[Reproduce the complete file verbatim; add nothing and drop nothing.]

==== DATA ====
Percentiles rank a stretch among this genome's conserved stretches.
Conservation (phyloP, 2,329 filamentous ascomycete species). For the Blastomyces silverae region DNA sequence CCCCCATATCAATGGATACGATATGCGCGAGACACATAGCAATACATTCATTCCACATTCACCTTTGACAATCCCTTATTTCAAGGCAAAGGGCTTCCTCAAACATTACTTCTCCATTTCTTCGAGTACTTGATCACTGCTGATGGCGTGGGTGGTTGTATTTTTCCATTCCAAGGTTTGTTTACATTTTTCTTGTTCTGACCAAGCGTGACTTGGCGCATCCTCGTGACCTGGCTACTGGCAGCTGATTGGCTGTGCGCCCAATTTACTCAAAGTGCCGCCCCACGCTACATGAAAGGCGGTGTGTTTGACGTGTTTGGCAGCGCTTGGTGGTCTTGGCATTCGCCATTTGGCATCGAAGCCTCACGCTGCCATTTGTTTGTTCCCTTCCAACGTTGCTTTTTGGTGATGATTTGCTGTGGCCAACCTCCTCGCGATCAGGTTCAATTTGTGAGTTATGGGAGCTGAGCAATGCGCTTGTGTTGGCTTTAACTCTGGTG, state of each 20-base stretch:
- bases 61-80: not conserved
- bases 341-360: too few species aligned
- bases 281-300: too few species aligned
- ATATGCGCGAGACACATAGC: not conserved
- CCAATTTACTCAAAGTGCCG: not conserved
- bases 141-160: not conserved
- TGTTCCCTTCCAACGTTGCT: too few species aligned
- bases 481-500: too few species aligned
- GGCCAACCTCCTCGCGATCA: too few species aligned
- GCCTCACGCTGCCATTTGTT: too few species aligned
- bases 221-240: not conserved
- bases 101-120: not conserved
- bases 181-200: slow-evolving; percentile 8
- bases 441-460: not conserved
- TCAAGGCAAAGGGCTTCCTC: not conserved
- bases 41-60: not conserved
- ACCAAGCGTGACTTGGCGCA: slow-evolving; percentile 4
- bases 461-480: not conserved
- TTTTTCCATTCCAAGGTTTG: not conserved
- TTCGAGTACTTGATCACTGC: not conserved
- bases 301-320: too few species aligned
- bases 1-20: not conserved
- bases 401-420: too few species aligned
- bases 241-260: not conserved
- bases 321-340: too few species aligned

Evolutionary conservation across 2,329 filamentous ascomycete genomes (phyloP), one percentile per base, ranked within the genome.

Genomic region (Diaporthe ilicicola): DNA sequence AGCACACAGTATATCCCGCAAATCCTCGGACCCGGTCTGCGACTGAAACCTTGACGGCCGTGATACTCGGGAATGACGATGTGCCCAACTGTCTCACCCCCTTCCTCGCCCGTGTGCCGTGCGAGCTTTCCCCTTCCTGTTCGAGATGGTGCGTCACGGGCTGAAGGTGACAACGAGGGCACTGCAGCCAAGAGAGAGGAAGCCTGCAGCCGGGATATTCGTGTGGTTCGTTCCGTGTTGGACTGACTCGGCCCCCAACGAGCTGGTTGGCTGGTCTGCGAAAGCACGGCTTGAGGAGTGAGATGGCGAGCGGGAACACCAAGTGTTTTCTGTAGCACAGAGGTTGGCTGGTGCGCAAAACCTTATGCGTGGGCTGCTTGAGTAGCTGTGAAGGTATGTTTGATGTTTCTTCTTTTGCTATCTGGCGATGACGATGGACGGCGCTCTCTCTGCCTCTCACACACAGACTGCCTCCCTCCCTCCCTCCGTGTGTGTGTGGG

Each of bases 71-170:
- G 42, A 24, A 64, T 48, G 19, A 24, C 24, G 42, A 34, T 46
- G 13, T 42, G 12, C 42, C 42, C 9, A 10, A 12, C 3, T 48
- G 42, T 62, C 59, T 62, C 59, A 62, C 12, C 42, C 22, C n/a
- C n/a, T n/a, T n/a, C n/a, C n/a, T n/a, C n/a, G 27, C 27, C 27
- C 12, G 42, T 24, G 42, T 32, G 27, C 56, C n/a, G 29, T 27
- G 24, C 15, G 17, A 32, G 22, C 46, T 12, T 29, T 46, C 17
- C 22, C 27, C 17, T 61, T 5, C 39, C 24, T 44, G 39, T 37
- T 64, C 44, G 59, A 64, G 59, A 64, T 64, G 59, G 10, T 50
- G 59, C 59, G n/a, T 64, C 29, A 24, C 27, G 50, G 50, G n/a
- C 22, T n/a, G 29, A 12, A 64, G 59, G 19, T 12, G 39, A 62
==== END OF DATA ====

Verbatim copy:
Percentiles rank a stretch among this genome's conserved stretches.
Conservation (phyloP, 2,329 filamentous ascomycete species). For the Blastomyces silverae region DNA sequence CCCCCATATCAATGGATACGATATGCGCGAGACACATAGCAATACATTCATTCCACATTCACCTTTGACAATCCCTTATTTCAAGGCAAAGGGCTTCCTCAAACATTACTTCTCCATTTCTTCGAGTACTTGATCACTGCTGATGGCGTGGGTGGTTGTATTTTTCCATTCCAAGGTTTGTTTACATTTTTCTTGTTCTGACCAAGCGTGACTTGGCGCATCCTCGTGACCTGGCTACTGGCAGCTGATTGGCTGTGCGCCCAATTTACTCAAAGTGCCGCCCCACGCTACATGAAAGGCGGTGTGTTTGACGTGTTTGGCAGCGCTTGGTGGTCTTGGCATTCGCCATTTGGCATCGAAGCCTCACGCTGCCATTTGTTTGTTCCCTTCCAACGTTGCTTTTTGGTGATGATTTGCTGTGGCCAACCTCCTCGCGATCAGGTTCAATTTGTGAGTTATGGGAGCTGAGCAATGCGCTTGTGTTGGCTTTAACTCTGGTG, state of each 20-base stretch:
- bases 61-80: not conserved
- bases 341-360: too few species aligned
- bases 281-300: too few species aligned
- ATATGCGCGAGACACATAGC: not conserved
- CCAATTTACTCAAAGTGCCG: not conserved
- bases 141-160: not conserved
- TGTTCCCTTCCAACGTTGCT: too few species aligned
- bases 481-500: too few species aligned
- GGCCAACCTCCTCGCGATCA: too few species aligned
- GCCTCACGCTGCCATTTGTT: too few species aligned
- bases 221-240: not conserved
- bases 101-120: not conserved
- bases 181-200: slow-evolving; percentile 8
- bases 441-460: not conserved
- TCAAGGCAAAGGGCTTCCTC: not conserved
- bases 41-60: not conserved
- ACCAAGCGTGACTTGGCGCA: slow-evolving; percentile 4
- bases 461-480: not conserved
- TTTTTCCATTCCAAGGTTTG: not conserved
- TTCGAGTACTTGATCACTGC: not conserved
- bases 301-320: too few species aligned
- bases 1-20: not conserved
- bases 401-420: too few species aligned
- bases 241-260: not conserved
- bases 321-340: too few species aligned

Evolutionary conservation across 2,329 filamentous ascomycete genomes (phyloP), one percentile per base, ranked within the genome.

Genomic region (Diaporthe ilicicola): DNA sequence AGCACACAGTATATCCCGCAAATCCTCGGACCCGGTCTGCGACTGAAACCTTGACGGCCGTGATACTCGGGAATGACGATGTGCCCAACTGTCTCACCCCCTTCCTCGCCCGTGTGCCGTGCGAGCTTTCCCCTTCCTGTTCGAGATGGTGCGTCACGGGCTGAAGGTGACAACGAGGGCACTGCAGCCAAGAGAGAGGAAGCCTGCAGCCGGGATATTCGTGTGGTTCGTTCCGTGTTGGACTGACTCGGCCCCCAACGAGCTGGTTGGCTGGTCTGCGAAAGCACGGCTTGAGGAGTGAGATGGCGAGCGGGAACACCAAGTGTTTTCTGTAGCACAGAGGTTGGCTGGTGCGCAAAACCTTATGCGTGGGCTGCTTGAGTAGCTGTGAAGGTATGTTTGATGTTTCTTCTTTTGCTATCTGGCGATGACGATGGACGGCGCTCTCTCTGCCTCTCACACACAGACTGCCTCCCTCCCTCCCTCCGTGTGTGTGTGGG

Each of bases 71-170:
- G 42, A 24, A 64, T 48, G 19, A 24, C 24, G 42, A 34, T 46
- G 13, T 42, G 12, C 42, C 42, C 9, A 10, A 12, C 3, T 48
- G 42, T 62, C 59, T 62, C 59, A 62, C 12, C 42, C 22, C n/a
- C n/a, T n/a, T n/a, C n/a, C n/a, T n/a, C n/a, G 27, C 27, C 27
- C 12, G 42, T 24, G 42, T 32, G 27, C 56, C n/a, G 29, T 27
- G 24, C 15, G 17, A 32, G 22, C 46, T 12, T 29, T 46, C 17
- C 22, C 27, C 17, T 61, T 5, C 39, C 24, T 44, G 39, T 37
- T 64, C 44, G 59, A 64, G 59, A 64, T 64, G 59, G 10, T 50
- G 59, C 59, G n/a, T 64, C 29, A 24, C 27, G 50, G 50, G n/a
- C 22, T n/a, G 29, A 12, A 64, G 59, G 19, T 12, G 39, A 62